During his time at Cambridge University, he became interested in the natural world and struck up a friendship with John Stevens Henslow (1796-1861), the botany professor. Henslow and his pupil stayed firm friends even after Darwin had graduated, and when an opportunity to undertake a trip to South America as ‘a well-educated gentleman with scientific interests’ arose, Henslow had no hesitation in nominating his friend. 

Darwin’s five-year voyage on the admiralty brig Beagle, in his own words, ‘determined [his] whole career’. He observed, commented on, and collected specimens of all type: animal, vegetable and mineral. Informed by his reading of Charles Lyell’s Principles of Geology, he mused on the dynamic changes that can occur over long stretches of time – time enough, he would later conclude, for evolution to take place. 

It was, however, only on his return home that he began to explore evolution seriously. By 1839 he had developed his theory of natural selection; however, he chose not to publish, fearful of ridicule and the damage it would do to his nascent academic career. Indeed, it was another twenty years before the Origin was finally published, and even then, Darwin’s hand was forced by Alfred Russel Wallace (1823-1913) tentatively stumbling to the same conclusions as had he two decades previously. 

Engraving of a sulking chimpanzee taken by Thomas William Wood.

Darwin’s caution was arguably rewarded: the intervening years, from initial discovery to publication, had not only witnessed the public become increasingly receptive towards new ideas but the growth of Darwin’s reputation and respectability. A theory that would have been dismissed out of hand by established academics years before was now given serious, if guarded, consideration.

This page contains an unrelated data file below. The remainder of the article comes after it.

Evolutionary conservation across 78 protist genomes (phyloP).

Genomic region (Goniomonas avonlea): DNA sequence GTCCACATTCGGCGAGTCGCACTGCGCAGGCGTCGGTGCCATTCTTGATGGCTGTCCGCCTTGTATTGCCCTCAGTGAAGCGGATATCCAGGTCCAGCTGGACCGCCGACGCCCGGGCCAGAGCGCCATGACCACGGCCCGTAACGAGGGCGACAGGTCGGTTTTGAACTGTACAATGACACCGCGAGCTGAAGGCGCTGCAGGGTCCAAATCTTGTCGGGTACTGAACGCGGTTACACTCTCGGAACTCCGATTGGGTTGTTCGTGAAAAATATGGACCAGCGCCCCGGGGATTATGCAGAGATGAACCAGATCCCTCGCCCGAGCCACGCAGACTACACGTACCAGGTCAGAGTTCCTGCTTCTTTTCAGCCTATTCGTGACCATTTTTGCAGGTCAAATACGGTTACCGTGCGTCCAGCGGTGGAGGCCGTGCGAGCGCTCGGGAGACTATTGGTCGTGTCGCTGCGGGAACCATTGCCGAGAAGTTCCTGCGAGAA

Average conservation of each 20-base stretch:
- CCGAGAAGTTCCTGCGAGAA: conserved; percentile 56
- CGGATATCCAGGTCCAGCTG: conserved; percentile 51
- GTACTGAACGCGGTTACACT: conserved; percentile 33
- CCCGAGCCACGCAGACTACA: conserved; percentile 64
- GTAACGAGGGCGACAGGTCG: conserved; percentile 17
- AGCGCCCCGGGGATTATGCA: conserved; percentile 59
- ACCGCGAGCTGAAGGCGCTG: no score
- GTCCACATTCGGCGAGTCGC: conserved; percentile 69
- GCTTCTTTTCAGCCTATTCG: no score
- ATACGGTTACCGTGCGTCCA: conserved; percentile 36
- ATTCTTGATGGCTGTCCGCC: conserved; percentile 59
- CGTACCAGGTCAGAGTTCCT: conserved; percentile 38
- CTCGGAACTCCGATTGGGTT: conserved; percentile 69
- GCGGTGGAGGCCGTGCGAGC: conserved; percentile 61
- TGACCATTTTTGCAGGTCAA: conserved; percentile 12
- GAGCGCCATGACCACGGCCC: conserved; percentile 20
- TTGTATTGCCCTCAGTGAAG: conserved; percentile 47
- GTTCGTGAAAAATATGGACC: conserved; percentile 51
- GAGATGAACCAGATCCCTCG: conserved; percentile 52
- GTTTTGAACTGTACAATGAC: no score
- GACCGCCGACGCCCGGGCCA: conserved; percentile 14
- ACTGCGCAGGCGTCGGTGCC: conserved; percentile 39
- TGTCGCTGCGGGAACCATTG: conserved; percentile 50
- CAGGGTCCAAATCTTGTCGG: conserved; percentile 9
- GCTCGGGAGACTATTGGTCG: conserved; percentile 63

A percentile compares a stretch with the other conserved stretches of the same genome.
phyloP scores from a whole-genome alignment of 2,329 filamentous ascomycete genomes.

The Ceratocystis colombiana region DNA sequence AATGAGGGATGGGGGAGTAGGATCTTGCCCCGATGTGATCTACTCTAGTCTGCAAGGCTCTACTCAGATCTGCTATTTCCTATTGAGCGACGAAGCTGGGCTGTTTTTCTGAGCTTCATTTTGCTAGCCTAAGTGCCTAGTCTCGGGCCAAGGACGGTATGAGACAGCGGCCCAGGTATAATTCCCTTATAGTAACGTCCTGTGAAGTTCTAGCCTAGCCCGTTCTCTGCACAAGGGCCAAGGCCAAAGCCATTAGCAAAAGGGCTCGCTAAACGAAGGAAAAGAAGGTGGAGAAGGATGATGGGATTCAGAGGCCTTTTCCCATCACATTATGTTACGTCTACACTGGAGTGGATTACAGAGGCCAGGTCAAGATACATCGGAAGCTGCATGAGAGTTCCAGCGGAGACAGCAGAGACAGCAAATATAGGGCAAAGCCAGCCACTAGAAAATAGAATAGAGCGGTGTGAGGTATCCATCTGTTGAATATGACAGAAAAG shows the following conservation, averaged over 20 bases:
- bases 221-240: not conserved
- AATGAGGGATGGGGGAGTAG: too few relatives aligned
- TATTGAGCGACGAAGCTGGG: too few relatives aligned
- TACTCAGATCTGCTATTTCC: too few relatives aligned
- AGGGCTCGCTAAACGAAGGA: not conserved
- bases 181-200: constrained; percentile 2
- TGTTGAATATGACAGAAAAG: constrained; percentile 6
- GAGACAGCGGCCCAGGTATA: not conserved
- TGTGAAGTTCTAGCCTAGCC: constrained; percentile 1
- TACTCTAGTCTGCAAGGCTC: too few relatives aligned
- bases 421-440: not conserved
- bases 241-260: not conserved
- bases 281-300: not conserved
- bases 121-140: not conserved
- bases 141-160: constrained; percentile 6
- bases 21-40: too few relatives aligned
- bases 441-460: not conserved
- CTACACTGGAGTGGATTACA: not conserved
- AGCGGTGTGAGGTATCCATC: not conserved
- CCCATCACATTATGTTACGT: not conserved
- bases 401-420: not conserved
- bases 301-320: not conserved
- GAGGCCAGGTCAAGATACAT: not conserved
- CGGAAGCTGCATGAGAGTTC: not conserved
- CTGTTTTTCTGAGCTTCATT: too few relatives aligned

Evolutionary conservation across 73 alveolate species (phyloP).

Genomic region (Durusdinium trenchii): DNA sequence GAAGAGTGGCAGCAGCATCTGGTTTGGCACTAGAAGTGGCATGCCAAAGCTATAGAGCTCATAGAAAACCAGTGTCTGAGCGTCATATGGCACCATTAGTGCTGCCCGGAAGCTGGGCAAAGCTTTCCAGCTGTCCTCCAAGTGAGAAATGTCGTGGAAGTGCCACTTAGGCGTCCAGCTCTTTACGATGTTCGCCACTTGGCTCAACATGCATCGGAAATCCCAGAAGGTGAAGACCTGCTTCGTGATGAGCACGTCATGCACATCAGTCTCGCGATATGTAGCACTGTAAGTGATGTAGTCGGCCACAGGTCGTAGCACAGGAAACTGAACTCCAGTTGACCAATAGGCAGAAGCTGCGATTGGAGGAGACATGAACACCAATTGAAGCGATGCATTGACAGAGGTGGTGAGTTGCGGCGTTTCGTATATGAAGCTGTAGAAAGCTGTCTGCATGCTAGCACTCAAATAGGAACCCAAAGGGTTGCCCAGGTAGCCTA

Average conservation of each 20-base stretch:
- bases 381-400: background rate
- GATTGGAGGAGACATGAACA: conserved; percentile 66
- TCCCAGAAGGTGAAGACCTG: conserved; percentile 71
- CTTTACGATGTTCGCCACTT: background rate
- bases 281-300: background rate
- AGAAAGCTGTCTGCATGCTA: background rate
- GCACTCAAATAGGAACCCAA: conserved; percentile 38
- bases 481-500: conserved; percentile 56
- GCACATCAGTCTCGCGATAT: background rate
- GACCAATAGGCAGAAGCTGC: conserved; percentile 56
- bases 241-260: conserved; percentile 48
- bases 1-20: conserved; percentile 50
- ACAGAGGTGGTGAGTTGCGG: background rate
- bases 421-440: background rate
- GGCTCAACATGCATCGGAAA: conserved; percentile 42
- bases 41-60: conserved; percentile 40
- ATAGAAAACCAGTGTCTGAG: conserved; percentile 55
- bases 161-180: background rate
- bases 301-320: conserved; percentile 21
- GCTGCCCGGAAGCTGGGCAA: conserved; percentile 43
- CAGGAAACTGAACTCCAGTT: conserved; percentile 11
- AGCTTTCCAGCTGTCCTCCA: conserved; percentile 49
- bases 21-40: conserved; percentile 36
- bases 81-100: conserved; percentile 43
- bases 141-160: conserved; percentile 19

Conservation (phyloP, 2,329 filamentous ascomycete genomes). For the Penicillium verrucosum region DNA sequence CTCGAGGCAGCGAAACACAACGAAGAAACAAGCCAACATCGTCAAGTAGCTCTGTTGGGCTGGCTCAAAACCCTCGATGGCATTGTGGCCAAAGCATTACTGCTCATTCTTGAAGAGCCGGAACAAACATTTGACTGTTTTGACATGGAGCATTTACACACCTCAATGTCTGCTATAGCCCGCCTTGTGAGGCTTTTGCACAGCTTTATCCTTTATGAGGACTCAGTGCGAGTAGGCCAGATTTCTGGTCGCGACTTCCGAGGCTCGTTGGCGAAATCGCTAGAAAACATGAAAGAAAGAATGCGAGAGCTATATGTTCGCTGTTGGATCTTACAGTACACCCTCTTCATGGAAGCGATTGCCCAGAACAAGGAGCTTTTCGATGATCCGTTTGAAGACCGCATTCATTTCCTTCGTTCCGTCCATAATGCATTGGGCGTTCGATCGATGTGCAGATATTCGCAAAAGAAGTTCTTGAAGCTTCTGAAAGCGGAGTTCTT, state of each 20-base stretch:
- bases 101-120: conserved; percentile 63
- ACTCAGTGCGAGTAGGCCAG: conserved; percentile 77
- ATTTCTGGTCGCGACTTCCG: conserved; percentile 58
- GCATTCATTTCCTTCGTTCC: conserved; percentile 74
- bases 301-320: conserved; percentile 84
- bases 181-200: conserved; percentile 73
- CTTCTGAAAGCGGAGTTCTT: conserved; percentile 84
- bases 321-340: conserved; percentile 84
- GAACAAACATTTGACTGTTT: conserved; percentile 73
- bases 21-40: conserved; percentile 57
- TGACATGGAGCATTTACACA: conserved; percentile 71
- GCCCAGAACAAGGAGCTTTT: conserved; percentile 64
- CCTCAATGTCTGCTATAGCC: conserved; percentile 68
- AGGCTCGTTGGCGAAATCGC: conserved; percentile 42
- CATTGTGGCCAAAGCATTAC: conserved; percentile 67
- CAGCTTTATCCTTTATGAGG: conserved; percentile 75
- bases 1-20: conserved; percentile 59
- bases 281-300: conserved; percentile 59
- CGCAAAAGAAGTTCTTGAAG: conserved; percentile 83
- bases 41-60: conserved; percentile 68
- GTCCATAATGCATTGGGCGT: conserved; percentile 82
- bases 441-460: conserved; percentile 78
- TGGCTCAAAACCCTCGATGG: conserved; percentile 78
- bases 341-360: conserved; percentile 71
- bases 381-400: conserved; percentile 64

As aforementioned, the Expression played a significant role in bringing photographic evidence into the scientific world: the photographs in the book constitute one of the earliest examples of attempting to freeze motion for analysis. Photography was still relatively new at the time of publication but, nevertheless, Darwin believed that it would hold an advantage over other forms of representation since its potential for capturing fleeting expressions with accuracy and detachment would prove more objective. His publisher, John Murray, was less enthusiastic: he warned that it would be necessary to glue photographs into every copy, thus making their inclusion very labour intensive and costly. The photographer Ernest Edwards (1837-1903) was to provide the solution – he had invented a new photomechanical method of reproducing photographs called heliotype.  

Heliotype permitted mass production since it used printing plates rather than relying on individual prints. It involved coating each plate with light-sensitive gelatin emulsion, which was then exposed photographically using an ordinary negative. The emulsion developed tiny fissures corresponding to the negative – a relief copy – which was then inked, run through the presses and printed on ordinary paper. 

Heliotype plate of photographs illustrating facial muscles used when smiling and laughing. 1 and 3 taken by Rejlander, 2 by Wallich, and the rest Duchenne.